You Are Still Very Much Alive In Me
I attended a funeral today and was probably the person who knew him least in the room. Still, when his son stood at the podium and began stumbling over his sentences and choking on his words, I couldn’t contain myself. If I had been alone, my tears would have been audible.
I thought of all the people I’ve ever been close to in my life, all the men I have ever loved. I had these visuals of me returning to them, visuals of me hugging them from behind and us spinning around, wild with joy.
This is what I’m sure of: People will die and lovers will not last. Romance can be fleeting. Relationships are often temporary. People will come into our lives with a force that buckles our legs and leaves us breathless. Those people will also slip away, sometimes with a silence that immobilizes us. Even so, we will be better for having known them, for having tried them on and loved them hard.
As my tears fell and those visuals came to me, I thought of the people I have lost that are still walking this earth. That their heart is beating and I am not acknowledging them seems absolutely wasteful to me. It feels insincere. Immoral. Inevitably regrettable and completely out of character. And yet, it takes two to tango.
It’s easy to back away, to never exchange another word, because that’s someone else’s wishes and mechanisms for coping. I think it’s important to listen when someone says back off. I think it’s important to let someone steer their own life, even if it takes them away from that little slice of home that they once found in you.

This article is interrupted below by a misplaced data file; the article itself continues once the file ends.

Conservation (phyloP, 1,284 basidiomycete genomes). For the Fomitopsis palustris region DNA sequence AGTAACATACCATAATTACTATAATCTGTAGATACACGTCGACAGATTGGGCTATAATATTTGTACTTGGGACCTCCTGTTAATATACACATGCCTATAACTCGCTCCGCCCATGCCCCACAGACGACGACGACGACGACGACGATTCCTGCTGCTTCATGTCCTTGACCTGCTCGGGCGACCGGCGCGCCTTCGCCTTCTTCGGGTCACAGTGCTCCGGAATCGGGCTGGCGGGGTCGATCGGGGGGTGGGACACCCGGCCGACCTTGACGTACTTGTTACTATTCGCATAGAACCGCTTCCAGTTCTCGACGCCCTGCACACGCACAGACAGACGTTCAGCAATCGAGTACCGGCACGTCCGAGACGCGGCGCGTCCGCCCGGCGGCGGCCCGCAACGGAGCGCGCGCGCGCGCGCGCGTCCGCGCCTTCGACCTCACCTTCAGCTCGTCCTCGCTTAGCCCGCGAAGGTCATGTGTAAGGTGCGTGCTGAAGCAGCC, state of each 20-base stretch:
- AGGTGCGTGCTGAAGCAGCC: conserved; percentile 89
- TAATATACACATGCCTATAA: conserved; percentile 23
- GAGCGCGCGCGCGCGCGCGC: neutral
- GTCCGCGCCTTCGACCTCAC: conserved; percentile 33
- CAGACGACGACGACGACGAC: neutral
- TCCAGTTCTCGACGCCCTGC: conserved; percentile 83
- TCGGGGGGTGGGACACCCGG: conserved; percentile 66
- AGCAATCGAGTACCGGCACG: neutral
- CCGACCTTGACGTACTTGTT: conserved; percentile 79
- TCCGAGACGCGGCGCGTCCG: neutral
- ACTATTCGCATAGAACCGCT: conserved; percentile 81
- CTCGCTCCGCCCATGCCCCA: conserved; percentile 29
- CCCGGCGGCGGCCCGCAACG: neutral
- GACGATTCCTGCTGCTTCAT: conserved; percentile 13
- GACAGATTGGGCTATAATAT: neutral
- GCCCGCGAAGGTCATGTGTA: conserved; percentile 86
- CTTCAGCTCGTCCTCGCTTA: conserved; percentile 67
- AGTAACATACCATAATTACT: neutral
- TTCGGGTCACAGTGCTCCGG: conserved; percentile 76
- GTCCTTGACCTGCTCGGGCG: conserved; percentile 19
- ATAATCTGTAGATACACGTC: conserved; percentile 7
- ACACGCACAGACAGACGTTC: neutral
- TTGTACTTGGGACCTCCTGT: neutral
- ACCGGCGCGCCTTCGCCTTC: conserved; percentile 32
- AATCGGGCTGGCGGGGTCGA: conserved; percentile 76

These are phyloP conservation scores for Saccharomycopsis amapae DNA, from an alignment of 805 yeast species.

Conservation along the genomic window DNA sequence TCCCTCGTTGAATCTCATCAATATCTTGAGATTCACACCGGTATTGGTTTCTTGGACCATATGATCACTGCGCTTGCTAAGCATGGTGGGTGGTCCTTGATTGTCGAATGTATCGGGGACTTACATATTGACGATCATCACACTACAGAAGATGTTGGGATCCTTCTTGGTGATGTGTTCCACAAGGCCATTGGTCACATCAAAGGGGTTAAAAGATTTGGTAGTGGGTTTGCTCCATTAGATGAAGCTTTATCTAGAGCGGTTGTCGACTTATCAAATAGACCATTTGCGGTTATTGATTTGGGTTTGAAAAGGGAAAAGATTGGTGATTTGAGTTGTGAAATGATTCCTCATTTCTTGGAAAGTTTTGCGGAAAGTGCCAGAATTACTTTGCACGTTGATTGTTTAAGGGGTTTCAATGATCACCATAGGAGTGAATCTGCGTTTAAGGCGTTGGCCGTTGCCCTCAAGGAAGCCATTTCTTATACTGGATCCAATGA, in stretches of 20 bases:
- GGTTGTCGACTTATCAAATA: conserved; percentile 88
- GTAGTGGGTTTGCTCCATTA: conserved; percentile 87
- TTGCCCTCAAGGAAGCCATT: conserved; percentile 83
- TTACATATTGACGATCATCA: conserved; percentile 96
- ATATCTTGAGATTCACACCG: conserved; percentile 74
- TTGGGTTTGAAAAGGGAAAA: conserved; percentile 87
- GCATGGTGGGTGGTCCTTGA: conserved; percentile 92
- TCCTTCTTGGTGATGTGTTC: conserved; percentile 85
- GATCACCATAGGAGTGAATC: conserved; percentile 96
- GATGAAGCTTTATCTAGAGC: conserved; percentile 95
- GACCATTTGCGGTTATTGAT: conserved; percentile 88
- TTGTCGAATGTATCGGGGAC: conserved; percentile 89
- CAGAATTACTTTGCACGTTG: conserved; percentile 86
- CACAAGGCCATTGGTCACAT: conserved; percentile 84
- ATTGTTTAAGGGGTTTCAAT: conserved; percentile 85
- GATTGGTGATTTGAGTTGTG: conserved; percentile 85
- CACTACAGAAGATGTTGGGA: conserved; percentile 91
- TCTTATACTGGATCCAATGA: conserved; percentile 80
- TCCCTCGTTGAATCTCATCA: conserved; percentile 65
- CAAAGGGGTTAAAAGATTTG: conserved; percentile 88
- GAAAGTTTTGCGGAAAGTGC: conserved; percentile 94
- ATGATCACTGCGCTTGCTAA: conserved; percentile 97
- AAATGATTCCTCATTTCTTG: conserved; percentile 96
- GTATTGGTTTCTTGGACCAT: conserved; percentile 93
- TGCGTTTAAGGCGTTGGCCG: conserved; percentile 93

But I also think it’s important, if not crucial, to be one of the brave ones. One of the few who reaches out in their own way and says, Hey, you’re over there and I’m over here and there’s no forgetting you. You are still very much alive in me.
In other words, try as you might, but darling, we are not dead to each other.
My father asked me what happened with my ex. The last time we spoke, he had deleted his pictures and blocked him. What’s happened since? my father wanted to know.
Nothing, dad. Absolutely nothing.
Nothing? There hasn’t been a word?
Not one word, I told him in disbelief. But, I said, everything is better. I’ve softened.
Softened? he asked, confused.
Yes, and that’s really the goal, to remain soft in the face of heartbreak.
All my dad could say was, Wow.
As I sat in the synagogue, my cheeks wet and my jaw clenched, I saw myself rushing toward everything I’ve left behind, and I saw myself rushing toward it softer than I’d ever been before, with the awareness that there’d be a day I’d lose this all over again. And the reason I was softer was because I knew I would lose us—this moment, this man, the myth that this all may remain forever.
That doesn’t always make sense to everyone. The choice, that is, to give in and give more to what will go missing rather than retreat and protect ourselves from loss. It doesn’t make sense to everyone, but it makes perfect sense to me.
And today I knew that from here on, I will judge less and hug longer. I will spin wild with joy, knowing that one day it is possible that I will lose us—so today it means I better love you with everything I am and everything that I’ve got.